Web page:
I think you’re severely overrating the importance of being in the U15 pool as far as thinking Clemson, Penn State, and Syracuse are easily in the Top 25. In any event, it’s not like they’re far off. The differences really between teams after the top 10-12 at this point are unbelievably small.

      Reply
  4. Nerozero

    I do not think I am overstating the importance of U15 National pool accolades. These kids are 16ish so wouldn’t U15 National accolades be one of the few things to judge them by at this time? I agree in the long run that being a U15 pool player may not matter much. But this is a ranking based on what we know now about these players so it does matter at this time.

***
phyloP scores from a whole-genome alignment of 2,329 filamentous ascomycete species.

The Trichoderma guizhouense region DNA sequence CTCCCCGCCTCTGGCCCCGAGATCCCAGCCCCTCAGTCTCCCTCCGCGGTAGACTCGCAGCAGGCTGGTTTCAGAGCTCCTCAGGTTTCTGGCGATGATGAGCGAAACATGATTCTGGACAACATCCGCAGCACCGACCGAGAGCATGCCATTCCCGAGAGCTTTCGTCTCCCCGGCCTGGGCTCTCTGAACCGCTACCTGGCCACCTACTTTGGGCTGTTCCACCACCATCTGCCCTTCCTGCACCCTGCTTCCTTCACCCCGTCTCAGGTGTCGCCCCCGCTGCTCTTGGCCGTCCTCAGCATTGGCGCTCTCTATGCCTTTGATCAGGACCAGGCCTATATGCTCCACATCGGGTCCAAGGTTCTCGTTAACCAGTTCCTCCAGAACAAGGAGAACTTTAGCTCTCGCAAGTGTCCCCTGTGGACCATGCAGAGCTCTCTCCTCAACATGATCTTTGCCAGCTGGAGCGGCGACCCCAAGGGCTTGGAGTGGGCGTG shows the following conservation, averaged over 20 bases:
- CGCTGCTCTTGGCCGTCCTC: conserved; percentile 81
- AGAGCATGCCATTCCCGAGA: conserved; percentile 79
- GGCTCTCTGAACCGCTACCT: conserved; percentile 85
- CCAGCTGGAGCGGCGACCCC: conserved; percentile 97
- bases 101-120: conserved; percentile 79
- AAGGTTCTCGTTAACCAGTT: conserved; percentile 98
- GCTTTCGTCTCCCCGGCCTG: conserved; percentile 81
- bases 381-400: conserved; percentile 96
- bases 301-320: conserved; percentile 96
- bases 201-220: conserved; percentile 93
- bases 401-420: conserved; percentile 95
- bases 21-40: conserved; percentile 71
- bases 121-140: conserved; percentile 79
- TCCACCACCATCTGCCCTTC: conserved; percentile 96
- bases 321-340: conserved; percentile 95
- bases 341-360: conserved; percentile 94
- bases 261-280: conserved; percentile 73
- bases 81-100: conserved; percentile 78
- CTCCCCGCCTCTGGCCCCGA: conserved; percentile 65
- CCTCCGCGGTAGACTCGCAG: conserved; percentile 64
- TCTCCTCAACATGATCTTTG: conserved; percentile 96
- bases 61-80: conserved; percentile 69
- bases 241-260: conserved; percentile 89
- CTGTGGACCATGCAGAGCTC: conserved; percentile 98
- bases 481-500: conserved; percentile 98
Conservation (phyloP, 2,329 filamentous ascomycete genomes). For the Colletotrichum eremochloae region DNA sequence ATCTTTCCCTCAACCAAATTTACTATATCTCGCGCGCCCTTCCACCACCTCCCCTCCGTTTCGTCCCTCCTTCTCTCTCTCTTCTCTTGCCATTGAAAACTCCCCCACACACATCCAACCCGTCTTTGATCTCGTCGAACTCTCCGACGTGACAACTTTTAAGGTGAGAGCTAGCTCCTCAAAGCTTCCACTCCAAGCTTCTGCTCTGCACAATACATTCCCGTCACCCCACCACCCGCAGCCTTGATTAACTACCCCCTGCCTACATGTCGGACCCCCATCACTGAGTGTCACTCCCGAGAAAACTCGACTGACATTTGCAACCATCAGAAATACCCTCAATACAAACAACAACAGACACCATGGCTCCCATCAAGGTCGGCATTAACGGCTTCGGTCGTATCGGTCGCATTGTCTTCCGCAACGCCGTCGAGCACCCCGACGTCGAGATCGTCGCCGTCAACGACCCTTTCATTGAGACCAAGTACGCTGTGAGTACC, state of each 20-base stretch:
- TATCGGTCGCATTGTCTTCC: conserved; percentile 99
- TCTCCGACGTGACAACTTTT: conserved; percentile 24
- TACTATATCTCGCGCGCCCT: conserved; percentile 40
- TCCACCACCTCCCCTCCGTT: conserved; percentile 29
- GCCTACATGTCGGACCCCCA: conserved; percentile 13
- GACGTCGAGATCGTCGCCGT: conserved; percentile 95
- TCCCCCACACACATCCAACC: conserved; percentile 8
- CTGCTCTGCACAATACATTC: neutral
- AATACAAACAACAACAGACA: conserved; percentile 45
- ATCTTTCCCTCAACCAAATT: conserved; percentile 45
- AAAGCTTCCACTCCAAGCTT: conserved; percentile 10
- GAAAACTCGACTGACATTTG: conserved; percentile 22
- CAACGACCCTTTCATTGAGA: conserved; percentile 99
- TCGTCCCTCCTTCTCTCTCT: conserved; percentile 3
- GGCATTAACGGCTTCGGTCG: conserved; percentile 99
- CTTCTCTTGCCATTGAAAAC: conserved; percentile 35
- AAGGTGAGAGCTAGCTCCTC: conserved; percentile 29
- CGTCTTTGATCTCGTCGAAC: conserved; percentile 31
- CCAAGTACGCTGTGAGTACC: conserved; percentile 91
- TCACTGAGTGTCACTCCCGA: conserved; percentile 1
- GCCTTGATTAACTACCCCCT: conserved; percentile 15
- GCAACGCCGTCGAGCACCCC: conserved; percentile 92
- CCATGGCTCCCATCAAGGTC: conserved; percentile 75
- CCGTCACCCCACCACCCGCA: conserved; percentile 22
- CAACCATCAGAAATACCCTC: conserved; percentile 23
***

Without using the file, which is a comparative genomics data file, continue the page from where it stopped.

Let’s compare some of these programs; Clemson vs LSU. Clemson has 5 commits including U15 National pool player Julie Mackin who I have seen before and is very impressive. LSU has 2 players, 1 played for a New Zealand that went 0-3 at the U17 World Cup and the other has no accolades. Clemson has the better class.
    Syracuse vs. SMU. Syracuse 3 commits including a U15 National pool player and an id2 player. SMU has 4 commits with no accolades. Syracuse has the better class.
    Penn St and St. Louis each only have 2 commits respectively. Both classes are very similar, they have 1 player with no accolades and also a National pool goalkeeper each. Very similar classes and should be tied.
    As for West Virginia I can see them being in the top 25, but no way at #8. Canadian national pool goalkeeper and another player with no accolades. Similar to Penn St and St. Louis as far as I can see.